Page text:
Kiara's Birth Story Part III

This is the last part of Kiara's birth story. It's a little painful so don't feel like you have to read it.

Here are links to Part I and Part II in case you missed them.

Part III

They rolled me into surgery and I told myself it would be okay. The room was bright and filled with people. I moved from the bed to the table. They were surprised I could still move so much. Yeah, the epidural had worn off.

They laid me out like I was on a cross, drew up a blue curtain, and prepped me for surgery. The anesthesiologists added an additional dose of pain meds. Cold numbness returned. I stared at the bright white ceiling and thought of my baby girl. She would be here soon. I would finally meet her. An anesthesiologist pricked me with a pin to help determine if I was numb enough. I guess I was numb enough. David came in and they started.

I felt the tugging of my body against knife. I tried not to think about my body flayed open, and waited as David held my shoulder. I could both feel and not feel what was happening and then there was a cry and. She was here. I turned to my left where a nurse held a bloody, screaming baby. “She’s beautiful,” David said, but I wasn’t sure.

Then the baby was gone, but the pain was there, a growing, burning ache. David went to cut the cord and be with our baby.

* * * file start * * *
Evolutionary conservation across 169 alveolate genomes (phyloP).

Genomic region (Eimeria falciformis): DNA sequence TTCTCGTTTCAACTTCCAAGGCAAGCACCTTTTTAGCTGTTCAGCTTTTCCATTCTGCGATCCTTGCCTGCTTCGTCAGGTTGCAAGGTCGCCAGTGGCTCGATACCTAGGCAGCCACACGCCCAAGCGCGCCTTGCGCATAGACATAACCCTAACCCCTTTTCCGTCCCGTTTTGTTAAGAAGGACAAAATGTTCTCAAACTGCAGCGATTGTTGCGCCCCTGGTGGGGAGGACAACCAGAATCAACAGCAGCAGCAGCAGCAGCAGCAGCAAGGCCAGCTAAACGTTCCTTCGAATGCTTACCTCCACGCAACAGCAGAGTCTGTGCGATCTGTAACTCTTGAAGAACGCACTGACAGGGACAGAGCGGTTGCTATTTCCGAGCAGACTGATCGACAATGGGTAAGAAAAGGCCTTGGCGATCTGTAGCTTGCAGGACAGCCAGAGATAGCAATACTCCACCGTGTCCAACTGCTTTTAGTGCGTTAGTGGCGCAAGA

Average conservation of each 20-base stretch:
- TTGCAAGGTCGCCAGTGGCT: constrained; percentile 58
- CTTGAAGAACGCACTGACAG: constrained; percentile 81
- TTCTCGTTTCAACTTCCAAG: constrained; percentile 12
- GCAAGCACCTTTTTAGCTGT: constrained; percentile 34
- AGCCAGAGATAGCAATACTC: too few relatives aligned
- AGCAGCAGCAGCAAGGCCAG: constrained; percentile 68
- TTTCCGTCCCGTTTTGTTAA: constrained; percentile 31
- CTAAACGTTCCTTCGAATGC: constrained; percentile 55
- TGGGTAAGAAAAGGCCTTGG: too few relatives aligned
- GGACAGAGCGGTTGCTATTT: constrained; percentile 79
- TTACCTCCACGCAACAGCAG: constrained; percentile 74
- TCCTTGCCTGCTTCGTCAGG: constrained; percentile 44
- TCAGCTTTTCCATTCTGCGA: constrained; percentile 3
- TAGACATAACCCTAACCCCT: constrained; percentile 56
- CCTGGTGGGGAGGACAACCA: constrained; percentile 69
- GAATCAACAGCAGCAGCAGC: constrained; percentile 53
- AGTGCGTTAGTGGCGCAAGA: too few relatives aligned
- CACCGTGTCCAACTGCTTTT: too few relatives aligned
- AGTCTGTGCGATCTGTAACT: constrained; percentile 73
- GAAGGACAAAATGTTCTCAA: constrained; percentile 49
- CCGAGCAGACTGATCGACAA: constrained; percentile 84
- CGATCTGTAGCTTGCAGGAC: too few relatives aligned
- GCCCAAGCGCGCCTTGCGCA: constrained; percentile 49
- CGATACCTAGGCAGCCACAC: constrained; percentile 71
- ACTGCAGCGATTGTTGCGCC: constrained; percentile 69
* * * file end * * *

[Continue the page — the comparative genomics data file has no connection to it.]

One of the anesthesiologists told me congratulations. I nodded. I just wanted it to be over.

“What’s wrong?” she asked and I shook my head. I had no words for the pain I was feeling. The doctor was hard at work. It felt like he was vacuuming my insides. I couldn’t breathe, and then I asked, “How much pain am I supposed to be feeling?” The anesthesiologist paused for a moment. “What do you feel?” I described the tugging and pulling going on below my abdomen and the room went quiet. “We’ll give you another dose.”

David was with the baby. The doctor worked in silence. My body turned cold. I couldn’t stop my arms from shaking. The baby wailed. The pain persisted and the tears came. The burning pulling and tugging of my body against the doctor’s strokes was too much. “We’re almost done,” he said.

David was there with our crying little girl and an eternity later, they finished. Weeks later, David told me he thought was going to lose me on the table, but I never thought I would die. I just lay there, quivering, until someone crossed my arms on my chest. That’s when I started to breathe again. I stopped shivering and they rolled me into recovery. I held my gorgeous newborn daughter to my chest. She was here, crying but healthy. We were okay. 

Kiara Harper Nakada-Gantt April 1, 2012 12:34 am 7 lbs. 8 oz.